Skip to Main Content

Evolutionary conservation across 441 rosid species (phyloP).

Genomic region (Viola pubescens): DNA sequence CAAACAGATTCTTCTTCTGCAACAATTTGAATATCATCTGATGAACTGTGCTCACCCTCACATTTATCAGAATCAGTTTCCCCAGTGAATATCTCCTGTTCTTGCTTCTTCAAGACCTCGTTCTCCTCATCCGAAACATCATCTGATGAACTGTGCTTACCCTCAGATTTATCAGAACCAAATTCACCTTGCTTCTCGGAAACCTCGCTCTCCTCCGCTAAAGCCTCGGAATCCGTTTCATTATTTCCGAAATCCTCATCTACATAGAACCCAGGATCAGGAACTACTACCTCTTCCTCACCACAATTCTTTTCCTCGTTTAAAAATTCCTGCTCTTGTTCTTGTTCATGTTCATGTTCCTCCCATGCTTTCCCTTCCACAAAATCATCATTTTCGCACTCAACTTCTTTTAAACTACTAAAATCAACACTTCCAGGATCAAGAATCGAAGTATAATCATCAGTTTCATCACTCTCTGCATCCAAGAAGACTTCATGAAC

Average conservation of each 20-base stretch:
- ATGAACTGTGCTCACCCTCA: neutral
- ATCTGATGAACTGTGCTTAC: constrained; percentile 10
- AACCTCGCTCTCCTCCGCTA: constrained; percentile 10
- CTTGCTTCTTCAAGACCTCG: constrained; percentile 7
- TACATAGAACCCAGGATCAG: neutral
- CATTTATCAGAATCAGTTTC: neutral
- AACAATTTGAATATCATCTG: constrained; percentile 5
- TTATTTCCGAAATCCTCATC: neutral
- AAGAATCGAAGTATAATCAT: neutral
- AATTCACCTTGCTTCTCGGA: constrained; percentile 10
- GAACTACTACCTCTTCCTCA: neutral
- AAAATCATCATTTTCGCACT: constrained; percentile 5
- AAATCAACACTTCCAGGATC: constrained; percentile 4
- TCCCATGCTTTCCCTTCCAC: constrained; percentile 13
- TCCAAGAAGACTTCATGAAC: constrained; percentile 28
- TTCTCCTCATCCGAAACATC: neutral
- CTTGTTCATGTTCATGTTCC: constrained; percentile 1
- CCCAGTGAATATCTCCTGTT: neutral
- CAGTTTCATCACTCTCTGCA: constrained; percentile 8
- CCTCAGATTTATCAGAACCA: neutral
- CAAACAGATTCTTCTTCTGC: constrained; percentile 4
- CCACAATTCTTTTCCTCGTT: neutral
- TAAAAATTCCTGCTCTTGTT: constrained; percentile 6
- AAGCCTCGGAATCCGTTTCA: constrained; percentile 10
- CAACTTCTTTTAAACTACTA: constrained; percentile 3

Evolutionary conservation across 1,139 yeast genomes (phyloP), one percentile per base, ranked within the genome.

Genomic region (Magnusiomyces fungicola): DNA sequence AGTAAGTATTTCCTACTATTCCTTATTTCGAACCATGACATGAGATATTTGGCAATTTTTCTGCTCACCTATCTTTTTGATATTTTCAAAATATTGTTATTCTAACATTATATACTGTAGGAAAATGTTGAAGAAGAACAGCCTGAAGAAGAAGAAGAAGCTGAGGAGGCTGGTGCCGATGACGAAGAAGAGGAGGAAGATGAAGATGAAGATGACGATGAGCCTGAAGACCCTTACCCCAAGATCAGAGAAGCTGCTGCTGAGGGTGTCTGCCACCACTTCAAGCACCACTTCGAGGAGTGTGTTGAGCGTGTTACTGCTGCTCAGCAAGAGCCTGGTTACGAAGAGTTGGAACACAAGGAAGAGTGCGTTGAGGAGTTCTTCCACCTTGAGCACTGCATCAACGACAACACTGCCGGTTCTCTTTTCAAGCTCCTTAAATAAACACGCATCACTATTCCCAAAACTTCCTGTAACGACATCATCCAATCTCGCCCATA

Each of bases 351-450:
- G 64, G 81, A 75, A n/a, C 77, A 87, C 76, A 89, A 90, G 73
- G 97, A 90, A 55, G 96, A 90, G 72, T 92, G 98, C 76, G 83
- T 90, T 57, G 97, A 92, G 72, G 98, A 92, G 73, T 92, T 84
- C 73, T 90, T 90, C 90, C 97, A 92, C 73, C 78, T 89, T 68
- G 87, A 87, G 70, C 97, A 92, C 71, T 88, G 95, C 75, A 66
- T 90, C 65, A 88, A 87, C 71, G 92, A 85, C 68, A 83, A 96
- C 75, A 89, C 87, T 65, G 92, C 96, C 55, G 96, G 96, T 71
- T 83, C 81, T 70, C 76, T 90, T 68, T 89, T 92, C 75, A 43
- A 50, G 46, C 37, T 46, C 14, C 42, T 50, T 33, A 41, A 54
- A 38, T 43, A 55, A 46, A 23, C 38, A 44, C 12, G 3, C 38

Enterprises are increasingly using Ethernet as the foundation for transforming their networks to Internet Protocol. Simultaneously, service providers are deploying Ethernet to exploit the demand for wide-area Ethernet services and as the infrastructure for new residential services such as IPTV. This is due to Ethernet's low cost per bit and ubiquity in local area networks. Recent years have seen the widespread deployment of IP/MPLS networks to address this opportunity. IP/MPLS enables enhanced flexibility over the same converged network for IP and legacy services, avoiding the need to build separate per-service networks. It also adds carrier- grade capabilities such as quality of service, traffic engineering, and resiliency, thereby enabling new multipoint services such as virtual private LAN service. However, using Ethernet for ";always-on"; and other mission-critical services has resulted in new resiliency requirements, in both the access and the network core. Two novel developments address these high expectations by enabling significant improvements in service availability. These are pseudowire redundancy and Ethernet multi-chassis link aggregation. This article reviews the current redundancy mechanisms typically deployed in Ethernet and MPLS networks. We show how additional enhancements are required in both the network core and the access to the Ethernet service. We describe new pseudowire redundancy and MC- LAG mechanisms, showing how they work together to enable end-to-end protection for Ethernet virtual private wire services and VPLS.